Drawing a Sokoban level

JavaScript is not a Lisp and a web browser is not a Lisp machine. But, you know, definitely more Lisp machiney than most of the things that everyone has installed. I like how alive things are in them, and how lots of fun stuff is like very within reach if you’re in one :)

Sokoban is fun stuff.

Anyway, this is best viewed in a browser with JavaScript enabled. You can click the play/run-buttons to run the JavaScript in the embedded editors. It should behave mostly like running the same code in the JavaScript console. (Hitting F12 or something and finding the console might also be useful if you wanna look around and inspect stuff more or something.)

A level

Sokoban level format.

const levelString = `
#  $ @..#
# $ $   #
#  ###  #
# $     #
##  ##..#
const level = levelString.slice(1, -1).split("\n").map(x => x.split(""));

Image onto a canvas

We have a variable called outElement here. outElement is just some div, and like it’d also work to just do document.body.appendChild(...) or something, but outElement is automatically moved to where we’re at when we run some code:

const spriteSheet = outElement.appendChild(document.createElement("img"));
spriteSheet.src = "./../assets/soko-sprites.png"
spriteSheet.alt = "sprite sheet";

The sprite sheet is a set of 8 sprites. Each sprite is 16×16 pixels.

We’ll create a canvas and put it in the outElement.
Then we can get a CanvasRenderingContext2D and use drawImage on that.
Also we turn off image smoothing because pixels. Also also, we multiply some numbers by 3, because more pixels.

const canvas = document.createElement("canvas");
const scale = 3;
canvas.width = spriteSheet.width  * scale;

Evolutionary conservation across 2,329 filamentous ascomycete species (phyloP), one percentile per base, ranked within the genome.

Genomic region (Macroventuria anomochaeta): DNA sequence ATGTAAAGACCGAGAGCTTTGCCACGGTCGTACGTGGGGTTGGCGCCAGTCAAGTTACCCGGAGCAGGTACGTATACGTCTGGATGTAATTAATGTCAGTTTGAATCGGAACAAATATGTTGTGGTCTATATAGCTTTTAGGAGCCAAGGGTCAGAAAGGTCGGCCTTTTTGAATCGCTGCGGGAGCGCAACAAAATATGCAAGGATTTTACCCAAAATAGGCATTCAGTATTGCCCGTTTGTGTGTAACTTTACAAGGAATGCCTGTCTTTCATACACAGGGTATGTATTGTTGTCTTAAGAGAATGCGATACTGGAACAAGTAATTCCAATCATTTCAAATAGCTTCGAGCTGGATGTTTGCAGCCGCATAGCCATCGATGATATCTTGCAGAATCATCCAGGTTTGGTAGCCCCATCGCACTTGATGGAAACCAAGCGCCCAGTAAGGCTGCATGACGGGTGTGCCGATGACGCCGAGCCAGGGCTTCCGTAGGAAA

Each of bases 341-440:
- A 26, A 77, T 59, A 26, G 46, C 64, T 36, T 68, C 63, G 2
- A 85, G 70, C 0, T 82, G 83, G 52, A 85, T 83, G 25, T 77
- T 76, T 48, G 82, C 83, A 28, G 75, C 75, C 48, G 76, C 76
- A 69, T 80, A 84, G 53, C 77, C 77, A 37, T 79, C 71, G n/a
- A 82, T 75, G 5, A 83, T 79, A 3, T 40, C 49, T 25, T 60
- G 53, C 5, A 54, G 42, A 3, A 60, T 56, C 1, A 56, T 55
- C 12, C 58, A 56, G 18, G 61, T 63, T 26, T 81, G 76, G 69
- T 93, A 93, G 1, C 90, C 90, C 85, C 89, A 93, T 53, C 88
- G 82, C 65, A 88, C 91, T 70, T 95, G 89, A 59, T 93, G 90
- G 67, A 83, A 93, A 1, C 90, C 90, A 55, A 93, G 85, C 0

canvas.height = spriteSheet.height * scale;
const ctx = canvas.getContext("2d");
ctx.imageSmoothingEnabled = false;

  spriteSheet.width * scale,
  spriteSheet.height * scale

Drawing one square

We’re going to need objects with x and y properties for a bunch of stuff. First for positions of sprites. Later for positions in the level and also for directions the player can move in. We make a vector data structure:

const vector = (x, y) => ({ x: x, y: y });
console.log(vector(4, 2));

We’ll create an object for keeping track of where in the sprite sheet the different sprites are. Then, by passing a bunch of arguments to drawImage we can specify coordinates and width/height both for the part of the source image we want to draw and for the destination in the canvas. (The last 4 arguments are “destination” arguments. The ones that are multiplied by scale.)

const sprites = {
  " ": vector(0, 0), // top left is empty floor
  "#": vector(1, 0), // top right is wall
  "@": vector(0, 1), // middle left is player
  "+": vector(0, 1), // same sprite for player on goal square
  "$": vector(1, 1), // middle right is “box”
  ".": vector(0, 2), // bottom left is goal square
  "*": vector(1, 2), // middle left is “box” on a goal square

const drawSquare = (square, position) => {
  const sprite = sprites[square];
    sprite.x * 16,
    sprite.y * 16,
    position.x * 16 * scale,
    position.y * 16 * scale,
    16 * scale,
    16 * scale

ctx.clearRect(0, 0, canvas.width, canvas.height);
drawSquare("@", vector(1, 2));

Drawing the level

canvas.width = level[0].length * 16 * scale;
canvas.height = level.length * 16 * scale;
ctx.imageSmoothingEnabled = false;
level.forEach((row, y) => row.forEach((square, x) => drawSquare(square, vector(x, y))));

Is level.